Tongue Piercing: Everything You Need to Know
This article covers:
- General information about tongue piercings
- Who can get them
- How to get them done
- What to expect before, during, and after
- How to care for them
- Common myths and their corresponding facts
It's important to note that not everyone can get a tongue piercing. It depends on the length of your tongue and where your veins are.
So Who Can and Can't Get Their Tongue Pierced?
Tongue piercings can be both risky and tricky in some cases. As stated above, not everyone can have them, though most people can.
It is extremely important that you allow a professionally licensed piercer to properly assess you before piercing.
Who can't get their tongue pierced?
- People who have a very short tongue. This includes you if you are unable to stick out your tongue or stick it out very far.
- People who have a lot of webbing that stretches far up the tongue. This webbing should NEVER be cut, as cutting can cause extreme swelling, suffocation, and bleeding. It is not legal for anyone but a medical surgeon in a hospital to cut a tongue to increase its length.
- People who have a vein in the wrong place. Some people have a vein directly down the centre of their tongue. Even so, you may be able to get a piercing if the piercer can put it at a slight slant or offset it so it doesn't touch your artery. You may not be able to get venoms (a piercing on either side) if your veins are running down the sides of the tongue. Your piercer can assess whether this will be an issue.
- People with certain health conditions. If you suffer from any form of paralysis, nerve issues, or indeed any health conditions you should alert your piercer.
- People who are under the age limit set by the piercer, usually between 14-16 years for a piercing with parental consent or 16-18 without. You need to ask the studio before you go. This might vary according to local laws.
Things You Need to Know Before Having a Tongue Piercing Done
There are a lot of bad stereotypes around tongue piercings. One is that they get infected very easily. The fact is, they won't get infected if you follow the proper aftercare.
Most commonly they are infected through people kissing or being intimate orally with other people too soon after getting their tongue pierced. Eating and drinking will not cause infection.
You should always research a body modification before getting it done. You need to know the process, what questions to ask, what to look out for, and how to choose a studio.
Choosing Your Studio
You should choose a studio that has been established for a long time and has plenty of experience with piercing. You should also choose a studio that carries a government license.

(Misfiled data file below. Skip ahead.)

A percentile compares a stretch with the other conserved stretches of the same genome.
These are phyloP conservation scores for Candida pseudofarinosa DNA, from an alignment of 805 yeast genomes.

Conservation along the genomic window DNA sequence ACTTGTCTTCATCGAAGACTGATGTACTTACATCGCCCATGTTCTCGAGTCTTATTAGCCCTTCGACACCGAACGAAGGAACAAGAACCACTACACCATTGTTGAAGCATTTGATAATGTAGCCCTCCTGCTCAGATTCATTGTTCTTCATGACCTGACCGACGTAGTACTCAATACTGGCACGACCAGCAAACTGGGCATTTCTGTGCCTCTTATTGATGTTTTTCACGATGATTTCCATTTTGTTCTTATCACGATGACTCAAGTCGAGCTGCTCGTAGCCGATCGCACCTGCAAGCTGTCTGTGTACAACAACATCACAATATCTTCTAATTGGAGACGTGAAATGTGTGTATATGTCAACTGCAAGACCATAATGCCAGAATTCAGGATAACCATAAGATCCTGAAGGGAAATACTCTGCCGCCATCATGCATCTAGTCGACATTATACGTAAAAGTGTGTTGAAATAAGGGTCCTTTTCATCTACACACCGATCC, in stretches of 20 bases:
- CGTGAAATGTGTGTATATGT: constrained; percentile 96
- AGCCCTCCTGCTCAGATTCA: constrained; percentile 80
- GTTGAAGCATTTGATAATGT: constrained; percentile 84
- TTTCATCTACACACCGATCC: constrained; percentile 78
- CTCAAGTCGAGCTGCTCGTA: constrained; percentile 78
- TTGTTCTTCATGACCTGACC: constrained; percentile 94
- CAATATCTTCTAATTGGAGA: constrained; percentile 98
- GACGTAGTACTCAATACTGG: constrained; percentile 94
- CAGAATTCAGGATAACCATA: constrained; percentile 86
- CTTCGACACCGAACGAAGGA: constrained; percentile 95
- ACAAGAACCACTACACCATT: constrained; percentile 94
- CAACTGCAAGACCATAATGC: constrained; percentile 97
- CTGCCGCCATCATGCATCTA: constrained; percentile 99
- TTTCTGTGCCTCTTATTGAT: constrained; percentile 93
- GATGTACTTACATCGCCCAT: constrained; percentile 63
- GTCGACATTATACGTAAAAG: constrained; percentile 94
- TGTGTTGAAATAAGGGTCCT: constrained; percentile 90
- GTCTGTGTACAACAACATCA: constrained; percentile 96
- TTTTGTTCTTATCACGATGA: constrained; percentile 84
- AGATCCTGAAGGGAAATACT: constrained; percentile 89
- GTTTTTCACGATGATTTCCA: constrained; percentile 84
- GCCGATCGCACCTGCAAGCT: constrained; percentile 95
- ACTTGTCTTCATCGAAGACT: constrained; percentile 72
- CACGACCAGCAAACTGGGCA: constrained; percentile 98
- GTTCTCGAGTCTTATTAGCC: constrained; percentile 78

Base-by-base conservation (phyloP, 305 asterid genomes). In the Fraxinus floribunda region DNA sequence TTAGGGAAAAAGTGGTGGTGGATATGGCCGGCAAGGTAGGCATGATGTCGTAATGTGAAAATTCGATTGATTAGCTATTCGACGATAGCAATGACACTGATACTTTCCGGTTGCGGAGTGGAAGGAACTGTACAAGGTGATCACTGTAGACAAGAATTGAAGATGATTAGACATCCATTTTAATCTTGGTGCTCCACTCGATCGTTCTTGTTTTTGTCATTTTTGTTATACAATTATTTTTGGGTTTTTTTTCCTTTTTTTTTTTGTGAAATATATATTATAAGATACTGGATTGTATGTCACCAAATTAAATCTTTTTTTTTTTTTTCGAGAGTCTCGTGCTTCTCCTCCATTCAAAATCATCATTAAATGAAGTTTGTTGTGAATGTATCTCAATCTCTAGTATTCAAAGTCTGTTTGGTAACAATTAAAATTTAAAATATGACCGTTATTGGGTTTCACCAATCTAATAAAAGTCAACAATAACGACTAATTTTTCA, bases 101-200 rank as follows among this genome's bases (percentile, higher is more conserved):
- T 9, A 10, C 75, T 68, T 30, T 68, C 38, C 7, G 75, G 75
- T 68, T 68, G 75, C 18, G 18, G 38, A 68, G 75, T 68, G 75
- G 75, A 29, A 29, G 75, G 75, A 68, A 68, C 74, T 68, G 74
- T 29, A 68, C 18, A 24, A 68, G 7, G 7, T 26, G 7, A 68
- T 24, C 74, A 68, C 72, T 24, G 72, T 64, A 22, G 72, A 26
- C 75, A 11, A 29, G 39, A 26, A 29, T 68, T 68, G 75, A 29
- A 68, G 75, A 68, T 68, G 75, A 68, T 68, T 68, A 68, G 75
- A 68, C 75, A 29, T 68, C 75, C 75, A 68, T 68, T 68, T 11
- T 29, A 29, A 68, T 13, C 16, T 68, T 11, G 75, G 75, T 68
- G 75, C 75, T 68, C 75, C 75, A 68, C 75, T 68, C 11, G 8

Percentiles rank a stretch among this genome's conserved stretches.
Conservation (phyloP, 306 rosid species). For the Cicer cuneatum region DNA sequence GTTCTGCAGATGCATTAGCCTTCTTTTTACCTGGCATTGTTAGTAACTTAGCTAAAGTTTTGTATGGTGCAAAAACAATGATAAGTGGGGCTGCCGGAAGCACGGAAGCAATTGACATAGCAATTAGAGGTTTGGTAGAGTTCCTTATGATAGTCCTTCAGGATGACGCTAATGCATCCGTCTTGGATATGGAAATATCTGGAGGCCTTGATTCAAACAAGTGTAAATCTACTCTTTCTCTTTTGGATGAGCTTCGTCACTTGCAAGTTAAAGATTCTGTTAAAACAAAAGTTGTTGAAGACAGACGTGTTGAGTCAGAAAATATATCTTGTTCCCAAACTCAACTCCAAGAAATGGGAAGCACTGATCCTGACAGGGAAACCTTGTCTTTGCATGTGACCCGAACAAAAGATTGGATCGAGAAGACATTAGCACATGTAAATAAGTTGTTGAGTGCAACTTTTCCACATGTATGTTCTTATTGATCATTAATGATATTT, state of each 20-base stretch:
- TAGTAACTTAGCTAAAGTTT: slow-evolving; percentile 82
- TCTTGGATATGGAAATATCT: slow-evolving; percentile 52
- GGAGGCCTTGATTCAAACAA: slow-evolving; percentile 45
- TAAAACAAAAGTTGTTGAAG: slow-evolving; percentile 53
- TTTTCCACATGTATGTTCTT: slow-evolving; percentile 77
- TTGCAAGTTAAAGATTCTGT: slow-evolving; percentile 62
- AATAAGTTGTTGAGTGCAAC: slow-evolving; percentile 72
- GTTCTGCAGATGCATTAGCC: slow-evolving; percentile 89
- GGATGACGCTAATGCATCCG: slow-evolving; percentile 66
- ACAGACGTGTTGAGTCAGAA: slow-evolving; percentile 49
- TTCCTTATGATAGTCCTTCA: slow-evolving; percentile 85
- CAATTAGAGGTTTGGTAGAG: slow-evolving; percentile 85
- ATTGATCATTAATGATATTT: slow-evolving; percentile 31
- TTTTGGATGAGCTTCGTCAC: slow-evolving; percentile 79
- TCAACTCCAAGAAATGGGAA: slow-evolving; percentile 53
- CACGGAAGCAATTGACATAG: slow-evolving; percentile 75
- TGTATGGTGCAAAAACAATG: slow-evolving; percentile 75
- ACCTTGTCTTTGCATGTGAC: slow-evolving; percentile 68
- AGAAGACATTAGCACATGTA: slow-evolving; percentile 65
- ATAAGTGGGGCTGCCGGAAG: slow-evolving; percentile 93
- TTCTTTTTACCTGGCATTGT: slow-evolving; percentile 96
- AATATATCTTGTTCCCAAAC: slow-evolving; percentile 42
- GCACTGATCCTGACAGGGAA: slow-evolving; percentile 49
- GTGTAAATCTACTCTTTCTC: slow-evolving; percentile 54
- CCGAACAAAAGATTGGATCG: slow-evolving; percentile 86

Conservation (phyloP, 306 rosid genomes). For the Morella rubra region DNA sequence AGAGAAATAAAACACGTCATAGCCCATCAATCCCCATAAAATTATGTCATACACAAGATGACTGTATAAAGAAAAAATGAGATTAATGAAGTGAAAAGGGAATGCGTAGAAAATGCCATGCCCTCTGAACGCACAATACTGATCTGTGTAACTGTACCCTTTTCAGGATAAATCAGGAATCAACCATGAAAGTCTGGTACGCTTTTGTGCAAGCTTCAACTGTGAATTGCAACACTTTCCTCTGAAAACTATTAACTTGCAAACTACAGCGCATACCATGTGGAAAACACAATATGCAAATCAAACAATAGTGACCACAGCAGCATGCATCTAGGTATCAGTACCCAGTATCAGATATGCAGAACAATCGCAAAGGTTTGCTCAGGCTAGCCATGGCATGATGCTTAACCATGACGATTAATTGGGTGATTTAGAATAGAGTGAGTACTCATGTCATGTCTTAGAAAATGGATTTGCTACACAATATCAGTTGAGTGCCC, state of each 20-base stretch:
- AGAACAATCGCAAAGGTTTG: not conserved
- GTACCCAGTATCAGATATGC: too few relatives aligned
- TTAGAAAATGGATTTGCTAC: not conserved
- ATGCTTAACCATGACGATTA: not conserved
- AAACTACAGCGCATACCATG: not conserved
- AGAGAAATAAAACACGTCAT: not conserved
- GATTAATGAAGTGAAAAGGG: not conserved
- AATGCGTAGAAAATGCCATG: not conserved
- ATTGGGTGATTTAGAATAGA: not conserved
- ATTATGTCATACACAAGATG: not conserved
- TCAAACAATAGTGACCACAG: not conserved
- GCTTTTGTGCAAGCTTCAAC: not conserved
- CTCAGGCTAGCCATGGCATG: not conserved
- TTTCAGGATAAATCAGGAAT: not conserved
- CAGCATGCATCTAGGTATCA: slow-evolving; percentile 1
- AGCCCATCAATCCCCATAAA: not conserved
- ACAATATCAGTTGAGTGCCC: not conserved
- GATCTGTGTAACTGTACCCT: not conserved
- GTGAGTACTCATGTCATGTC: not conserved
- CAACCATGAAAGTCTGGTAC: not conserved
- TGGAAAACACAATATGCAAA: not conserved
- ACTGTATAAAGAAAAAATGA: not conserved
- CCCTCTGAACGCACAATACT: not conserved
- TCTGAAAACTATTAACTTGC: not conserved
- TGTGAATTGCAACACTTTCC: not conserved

Professional piercers can prove they are licensed. You should never go somewhere just because it is cheapest; the cheaper it is, the lower the quality of the service and equipment that you will get. You are welcome to shop around, look for reviews, and find somewhere that fits just right.
Tongues are usually pierced with a 16 - 18mm by 1.6mm straight barbell, made from either titanium or surgical steel. Your piercer will want to explain about potential allergies some people have to surgical steel, and have you sign a document to show you understand.
Titanium is the best metal because it is the least likely to cause the skin to react. You should never have a tongue pierced with a short bar, with any metal other than titanium or surgical grade steel, or with a ring. Your barbell can come in any colour and type and you will be free to choose at the studio.
You'll likely go back to the piercer to get a shorter barbell once the swelling has gone down.
Tongue piercing is typically one of the least painful piercings, but this depends on the person. For me the pain level was at a zero. I felt it, but it didn't hurt me in the slightest. The longer your tongue is, the less you will feel.
Getting Your Piercing Done
Once you have chosen your studio and gone to get your piercing, you can go in and ask as many questions as you want. You should always go somewhere reputable and very clean that does not reuse their equipment.
When you go in you will be asked to sign a consent form. You should read this carefully. Let your piercer know if you are on any medication, or have any health conditions or any allergies. These can have a big impact.
Be sure you're feeling fit and healthy when you go to get your piercing. Menstruation does not count for feeling under the weather: I am talking about a cold, getting over an illness, or being on antibiotics.